The new plant-based nutrition could provide an alternative to using fish oil in aquaculture feed.
MINNEAPOLIS, MINNESOTA, U.S. — Cargill and BASF developed an omega-3 canola that may give aquaculture farmers a more sustainable way to raise fish with EPA and DHA omega-3 fatty acids.

The plant-based source of the nutrients, developed in collaboration with BASF, may provide an alternative to using fish oil in aquaculture feed and may ease harvest pressure on wild fish populations that currently supply much of that oil. In feeding trials it conducted with salmon in Chile, Cargill was able to completely replace fish oil in feed rations with oil from EPA/DHA canola.

“As a fish feed producer, we need to reduce our dependency on marine resources,” said Einar Wathne, president of Cargill Aqua Nutrition. “This new canola can create tremendous opportunities across the global food and feed markets, and we believe it is critical for the growth of aquaculture.”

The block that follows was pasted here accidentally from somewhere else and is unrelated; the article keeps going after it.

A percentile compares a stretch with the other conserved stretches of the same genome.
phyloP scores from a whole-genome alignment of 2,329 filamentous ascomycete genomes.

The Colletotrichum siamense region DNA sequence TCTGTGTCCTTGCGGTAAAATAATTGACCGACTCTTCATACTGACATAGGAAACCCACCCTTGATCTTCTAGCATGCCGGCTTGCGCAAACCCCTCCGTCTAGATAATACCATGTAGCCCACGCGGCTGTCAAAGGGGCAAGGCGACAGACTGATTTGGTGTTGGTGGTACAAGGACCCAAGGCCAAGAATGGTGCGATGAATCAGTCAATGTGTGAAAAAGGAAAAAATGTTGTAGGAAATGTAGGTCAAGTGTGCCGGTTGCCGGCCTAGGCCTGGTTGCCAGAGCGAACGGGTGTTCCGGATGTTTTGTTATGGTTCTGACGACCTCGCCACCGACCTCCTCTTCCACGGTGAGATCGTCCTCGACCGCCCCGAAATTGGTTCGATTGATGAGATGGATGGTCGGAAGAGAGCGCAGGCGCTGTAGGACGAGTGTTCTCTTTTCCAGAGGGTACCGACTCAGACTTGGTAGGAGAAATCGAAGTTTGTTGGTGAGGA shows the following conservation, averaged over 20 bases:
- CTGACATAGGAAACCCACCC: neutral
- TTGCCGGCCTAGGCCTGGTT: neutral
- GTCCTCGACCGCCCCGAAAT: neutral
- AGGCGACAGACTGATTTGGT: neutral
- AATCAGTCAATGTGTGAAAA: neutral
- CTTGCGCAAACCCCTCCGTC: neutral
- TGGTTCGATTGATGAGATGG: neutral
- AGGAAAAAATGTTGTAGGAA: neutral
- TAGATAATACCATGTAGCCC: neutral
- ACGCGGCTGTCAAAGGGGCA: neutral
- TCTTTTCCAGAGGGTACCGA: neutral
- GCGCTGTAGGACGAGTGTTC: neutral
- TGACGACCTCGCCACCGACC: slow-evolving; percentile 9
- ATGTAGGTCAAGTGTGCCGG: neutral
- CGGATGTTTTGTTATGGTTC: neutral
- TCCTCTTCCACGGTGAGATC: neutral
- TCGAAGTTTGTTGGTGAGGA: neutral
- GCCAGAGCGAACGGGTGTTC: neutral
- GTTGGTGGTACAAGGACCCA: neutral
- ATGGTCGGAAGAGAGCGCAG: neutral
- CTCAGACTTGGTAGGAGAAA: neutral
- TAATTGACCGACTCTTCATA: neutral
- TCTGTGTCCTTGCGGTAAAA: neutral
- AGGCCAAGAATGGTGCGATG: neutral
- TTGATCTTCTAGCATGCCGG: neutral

Right now, raising fish to have more omega-3s means supplementing their feed with fish oil, Cargill said. This new canola, which is genetically engineered to make long chain omega-3 fatty acids, will offer a more sustainable alternative as it eases pressure on finite marine resources. Testing and regulatory approval for the product is under way and is expected to reach the market sometime after 2020.

“Cargill’s EPA/DHA omega-3 plant based product is the only one we know of with a clear path to commercialization in the industry,” said Mark Christiansen, managing director for Global Edible Oil Solutions-Specialties at Cargill.

BASF Corp., headquartered in Florham Park, New Jersey, U.S., is the North American affiliate of BASF SE, Ludwigshafen, Germany. The company’s portfolio is organized into five segments: Chemicals, Performance Products, Functional Materials & Solutions, Agricultural Solutions and Oil & Gas. BASF generated sales of more than €70 billion in 2015.